Nutrients belong on your fields, not in your waterways. When agricultural nutrients like phosphorus and nitrogen wash off fields, they can fertilize wetlands and lakes. This increases algae growth, suffocates fish and even poisons drinking water. As a food producer on the prairies, consider your role in limiting nutrient loss. The flat, fertile soils of the prairies are ideal for farming, but also highly vulnerable to dissolved nutrient loss. Most of our annual runoff occurs with spring snowmelt, and options that help trap nutrients in other landscapes often don’t work here.
Managing nutrients is an incredible challenge. Producers need to input kilograms of fertilizers to support crop growth, but lakes are incredibly sensitive and even micrograms of nutrients — or one billionth of a kilogram — can cause environmental degradation. It’s important to strike the right balance. The best option is careful management on prairie farms under the 4R principle: right rate, right source, right time, right place.
Since nutrients accumulate in soil, annual fertilization may not be necessary. Before you fertilize, test your soil to measure its preexisting nutrient levels. Consider reducing your phosphorus inputs if your soil tests show high phosphorus levels. This will help reduce phosphorus concentrations in runoff, without affecting crop yield. Remember, when nutrient concentrations are high in soils, the concentration is high in runoff as well. Keep in mind that more nutrients doesn’t always mean higher crop yield; a long-term study in Manitoba found no gain in crop yield when 6-9 kg of phosphorus per hectare was applied to soils that already had high phosphorus levels.
Agronomic recommendations for the prairie provinces are below. Environmental recommendations may be lower.
Alberta: Soil phosphorus thresholds available in PDF form here.
Manitoba: Manure nutrient management regulations available here.
Saskatchewan: Crop requirements and soil recommendations available here.
To hear about soil test options and learn the nutrient recommendations for your crop varieties, contact your agronomist.
In the prairies, more than 80% of nutrient runoff occurs with snowmelt. That means if you apply nutrients in fall or winter, they’re likely to wash away in spring. Fertilizing after the snow melts ensures nutrients remain in your fields and plants have access to nutrients at the start of the growing season.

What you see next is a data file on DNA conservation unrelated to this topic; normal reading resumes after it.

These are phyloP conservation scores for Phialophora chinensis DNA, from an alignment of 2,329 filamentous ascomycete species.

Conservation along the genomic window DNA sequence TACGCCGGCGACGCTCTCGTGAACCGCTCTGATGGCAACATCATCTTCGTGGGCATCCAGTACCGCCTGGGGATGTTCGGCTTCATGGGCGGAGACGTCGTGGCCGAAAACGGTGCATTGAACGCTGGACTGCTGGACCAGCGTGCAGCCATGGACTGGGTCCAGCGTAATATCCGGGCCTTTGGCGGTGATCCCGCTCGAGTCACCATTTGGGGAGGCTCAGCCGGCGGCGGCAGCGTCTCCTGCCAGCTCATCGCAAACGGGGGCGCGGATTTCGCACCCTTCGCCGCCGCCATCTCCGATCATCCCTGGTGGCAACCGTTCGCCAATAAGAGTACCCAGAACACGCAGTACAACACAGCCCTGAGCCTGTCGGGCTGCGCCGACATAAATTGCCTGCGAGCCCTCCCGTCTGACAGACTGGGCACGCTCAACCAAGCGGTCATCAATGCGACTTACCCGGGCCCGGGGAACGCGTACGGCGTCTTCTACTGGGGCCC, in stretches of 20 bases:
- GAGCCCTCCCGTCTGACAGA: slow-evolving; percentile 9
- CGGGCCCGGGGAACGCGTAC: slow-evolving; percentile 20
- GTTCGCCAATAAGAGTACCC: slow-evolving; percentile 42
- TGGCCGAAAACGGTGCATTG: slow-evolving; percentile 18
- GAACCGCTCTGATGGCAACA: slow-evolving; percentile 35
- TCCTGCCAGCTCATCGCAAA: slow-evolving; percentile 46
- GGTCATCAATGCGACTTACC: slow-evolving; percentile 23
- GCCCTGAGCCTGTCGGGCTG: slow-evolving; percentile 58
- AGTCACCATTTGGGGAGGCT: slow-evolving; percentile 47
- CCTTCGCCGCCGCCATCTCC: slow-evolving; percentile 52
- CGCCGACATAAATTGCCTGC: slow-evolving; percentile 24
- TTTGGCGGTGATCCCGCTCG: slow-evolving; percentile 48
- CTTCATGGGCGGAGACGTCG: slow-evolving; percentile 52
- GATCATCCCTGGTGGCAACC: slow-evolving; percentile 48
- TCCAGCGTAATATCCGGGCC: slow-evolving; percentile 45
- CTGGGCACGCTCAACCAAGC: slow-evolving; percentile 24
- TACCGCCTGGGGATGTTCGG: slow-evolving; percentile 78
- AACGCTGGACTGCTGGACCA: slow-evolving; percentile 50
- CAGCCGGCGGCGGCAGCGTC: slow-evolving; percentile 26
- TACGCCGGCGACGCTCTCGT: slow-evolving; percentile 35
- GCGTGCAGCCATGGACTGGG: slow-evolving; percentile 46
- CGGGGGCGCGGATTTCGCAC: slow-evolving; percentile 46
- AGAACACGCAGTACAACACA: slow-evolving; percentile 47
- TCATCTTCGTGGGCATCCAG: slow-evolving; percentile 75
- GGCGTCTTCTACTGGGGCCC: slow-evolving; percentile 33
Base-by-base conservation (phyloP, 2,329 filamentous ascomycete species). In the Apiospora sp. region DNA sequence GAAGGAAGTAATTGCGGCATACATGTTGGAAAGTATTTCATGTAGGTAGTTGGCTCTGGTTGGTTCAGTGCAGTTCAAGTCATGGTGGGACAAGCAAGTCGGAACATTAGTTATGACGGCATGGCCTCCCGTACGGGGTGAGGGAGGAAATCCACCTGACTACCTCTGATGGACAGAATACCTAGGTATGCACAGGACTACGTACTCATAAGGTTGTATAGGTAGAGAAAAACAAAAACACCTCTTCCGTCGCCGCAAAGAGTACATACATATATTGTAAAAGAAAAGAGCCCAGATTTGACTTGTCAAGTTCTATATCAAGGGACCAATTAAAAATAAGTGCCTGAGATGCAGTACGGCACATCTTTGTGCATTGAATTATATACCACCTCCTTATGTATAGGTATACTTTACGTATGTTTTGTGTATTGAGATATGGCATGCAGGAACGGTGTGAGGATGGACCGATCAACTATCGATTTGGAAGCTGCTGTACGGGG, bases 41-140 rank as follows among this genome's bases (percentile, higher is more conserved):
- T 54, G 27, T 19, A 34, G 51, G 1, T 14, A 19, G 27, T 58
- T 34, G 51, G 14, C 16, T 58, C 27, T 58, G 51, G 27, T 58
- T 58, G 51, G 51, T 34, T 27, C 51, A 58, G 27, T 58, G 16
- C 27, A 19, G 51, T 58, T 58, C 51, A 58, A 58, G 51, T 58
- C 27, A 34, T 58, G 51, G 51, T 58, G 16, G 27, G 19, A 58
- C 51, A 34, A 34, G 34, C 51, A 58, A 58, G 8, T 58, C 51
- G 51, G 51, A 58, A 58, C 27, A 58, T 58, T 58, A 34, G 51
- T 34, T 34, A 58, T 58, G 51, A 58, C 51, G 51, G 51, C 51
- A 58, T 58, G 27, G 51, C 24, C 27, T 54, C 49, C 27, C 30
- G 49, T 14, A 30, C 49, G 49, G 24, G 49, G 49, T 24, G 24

Careful placement of fertilizer is important. Broadcasting fertilizer may be an easy option, but it places nutrients at the surface where they’re less beneficial to crops. However, incorporating broadcast fertilizer with tillage reduces the risk of nutrient runoff. In reduced tillage systems, broadcasting prior to seeding will have some benefit. Where possible fertilizers should be seed-placed, side-banded, or deep-banded to increase efficiency and minimize loss. These processes concentrate nutrients at the root level where they are most easily absorbed and least likely to wash away into nearby streams.
Keep in mind that areas around wetlands and waterways are vulnerable to nutrient loss, so consider how water moves off your land and avoid applying nutrients in vulnerable areas. Reducing overlap in fertilizer application can also be a substantial benefit, both reducing costs and reducing nutrients in runoff.
Before applying nutrients to your fields, think critically about what your crops require this season. Each type of fertilizer causes a different series of chemical reactions, so it’s important to know how your soils will react and how your crops will benefit from your choices. By applying the right fertilizer source, you can maximize nutrient uptake into crops and minimize the risk of excess nutrient runoff.
4Rs management minimizes nutrient loss and maximizes environmental benefit to your region. However, every crop and soil is different and the 4Rs will likely change from field to field. With careful management, you can reduce unnecessary nutrient inputs and improve water quality while still maintaining crop yields. These small changes can have big impacts on your region. Consider your land, your crops, and your goals. Then take steps to apply nutrients at the right source, right rate, right time, right place.
Grant, C., & Flaten D. (2019). 4R Management of Phosphorus Fertilizer in the Northern Great Plains: A Review of the Scientific Literature. fertilizercanada.ca/wp-content/uploads/2019/07/4R-P-fertilizer-mgmt-for-NGP-summary-July-3-2019_VF.pdf
Liu, J., Kleinman, P., Aronsson, H., Flaten, D., McDowell, R., Bechmann, M., Beegle, D., Robinson, T., Bryant, R., Liu, H., Sharpley, A., & Veith, T. (2018). A review of regulations and guidelines related to winter manure application. Ambio, 47(6), 657-670.
Liu, J., Elliott, J., Wilson, H., & Baulch, H. (2019). Impacts of Soil Phosphorus Drawdown on Snowmelt and Rainfall Runoff Water Quality. Journal of Environmental Quality, 48(4), 803-812.
Wilson, H., Elliott, J., Macrae, M., & Glenn, A. (2019). Near‐Surface Soils as a Source of Phosphorus in Snowmelt Runoff from Cropland. Journal of Environmental Quality, 48(4), 921-930.